Osteoporosis is, in the simplest terms, a condition characterized by loss of bone strength, with decreased bone mineral density.

The problem with osteoporosis is that it represents a fracture risk. In other words, when you have osteoporosis you feel no pain or other symptoms, but your bones can break with less energy and less force than someone who does not have osteoporosis. Most troublesome are fractures of the "hip," but fractures at the wrist, back, and shoulder are also common.

Osteoporosis is different from osteomalacia, and other "weak bone" disorders such as osteogenesis imperfecta, etc.

In practical terms osteoporosis is defined by a T-score of less than -2.5. A T-score is a score that is produced by a "DEXA scan" machine.

A T-score between -2.5 and -1.0 means that your bones are weak, but you don't quite make it into the category of osteoporosis according to the World Health Organization. Instead, the label that applies to your bones is "osteopenia."

And finally, a T-score above -1 means your bone mineral density is not too far off from the bone density of a healthy 30-year-old adult.

It turns out that not every patient who breaks a bone has osteoporosis. In fact, the majority of old patients who break a hip do not have osteoporosis as defined above. In statistical speak, less than 50% of the variation in bone strength has been attributed to variations in mineral density. And improvement of bone mineral density with medications accounts for only a small part of the reduction in the risk of fractures. In other words, bone mineral density, T-scores, and so on do not do a very good job of predicting who will break a bone.

So if you are worried about osteoporosis, a better question would be "Am I at risk for breaking bones?"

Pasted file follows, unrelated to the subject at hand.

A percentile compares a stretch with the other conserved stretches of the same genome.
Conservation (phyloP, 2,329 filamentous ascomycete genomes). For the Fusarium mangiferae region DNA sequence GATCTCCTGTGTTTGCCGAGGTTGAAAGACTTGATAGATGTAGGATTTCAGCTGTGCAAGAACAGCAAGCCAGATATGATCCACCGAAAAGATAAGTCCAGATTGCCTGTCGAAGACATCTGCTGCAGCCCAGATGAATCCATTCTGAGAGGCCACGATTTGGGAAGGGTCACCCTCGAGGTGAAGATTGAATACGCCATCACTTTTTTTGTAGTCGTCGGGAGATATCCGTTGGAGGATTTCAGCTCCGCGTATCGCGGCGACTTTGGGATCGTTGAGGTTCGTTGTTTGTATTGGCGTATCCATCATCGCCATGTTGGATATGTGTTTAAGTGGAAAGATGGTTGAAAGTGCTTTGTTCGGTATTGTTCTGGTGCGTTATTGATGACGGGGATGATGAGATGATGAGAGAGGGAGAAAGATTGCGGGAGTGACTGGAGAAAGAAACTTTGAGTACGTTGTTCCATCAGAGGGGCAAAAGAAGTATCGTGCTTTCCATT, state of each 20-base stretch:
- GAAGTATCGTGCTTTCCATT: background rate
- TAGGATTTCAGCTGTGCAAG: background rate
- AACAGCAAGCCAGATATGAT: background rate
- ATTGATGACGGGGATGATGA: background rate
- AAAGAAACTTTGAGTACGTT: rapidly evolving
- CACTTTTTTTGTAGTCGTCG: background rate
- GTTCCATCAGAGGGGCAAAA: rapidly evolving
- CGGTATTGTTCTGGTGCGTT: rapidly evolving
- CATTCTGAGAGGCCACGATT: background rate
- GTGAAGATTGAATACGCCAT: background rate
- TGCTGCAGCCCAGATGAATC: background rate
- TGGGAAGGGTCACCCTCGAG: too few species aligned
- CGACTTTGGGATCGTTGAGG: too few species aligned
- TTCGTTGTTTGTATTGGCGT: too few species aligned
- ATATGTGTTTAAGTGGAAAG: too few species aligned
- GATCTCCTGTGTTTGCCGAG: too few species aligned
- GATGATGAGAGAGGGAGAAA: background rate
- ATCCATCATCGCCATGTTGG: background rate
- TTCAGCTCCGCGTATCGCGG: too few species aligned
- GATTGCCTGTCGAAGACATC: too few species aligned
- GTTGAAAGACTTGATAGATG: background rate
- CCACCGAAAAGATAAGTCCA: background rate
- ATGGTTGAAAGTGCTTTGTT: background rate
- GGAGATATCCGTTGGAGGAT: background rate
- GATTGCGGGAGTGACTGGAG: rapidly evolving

In addition to the T-score, age is an important predictor of the risk of these so-called "fragility fractures." Sex, race, height, weight, history of prior fractures, use of tobacco, alcohol, certain medications, certain medical conditions, all influence the risk of another fracture in your future.

Dr John Kanis, at Sheffield University in the UK has thought these things over and has come up with something called "FRAX risk assessment tool." Given the appropriate data, FRAX calculates your 10-year fracture risk. You can give it a try here.

If you have been diagnosed with osteoporosis, multiple treatment options exist. As a surgeon, I always ask my patients to stay active and mobile, and that goes a long way towards having strong and healthy bones. Nevertheless, drugs are often beneficial.

According to the US National Osteoporosis Foundation, treatment with medications should be considered in the following circumstances:

  1. A patient with a history of hip or vertebral fracture.
  2. T-score less than -2.5
  3. A FRAX hip fracture probability of more than 3%.
  4. A FRAX risk of osteoporosis-related fracture more than 20%.

The main drug category are the bisphosphonates, such as actonel or fosamax. There is some controversy regarding the use of bisphosphonates due to a certain predisposition for subtrochanteric fractures of the femur. Bisphosphonates work by inhibiting bone turnover. Nevertheless, in certain patients the benefits of bisphosphonates outweigh the risks. Other alternatives exist, such as hormone replacement for women, teriparatide, or denosumab (prolia).

Vitamin D and calcium supplements may be used as well, and at appropriate doses have few side effects. I recommend checking a vitamin D and calcium level prior to starting these medications. A typical dose would be 800 units of Vitamin D and 3 Tums tablets each day.

Last, and least, "bone turnover markers," things such as TRAP, pyridinolines, N-telopeptide of collagen cross-links (NTX), C-telopeptide of collagen cross-links (CTX), could in the future be measured and used to predict fracture risks but at the moment most hospital labs don't measure such things.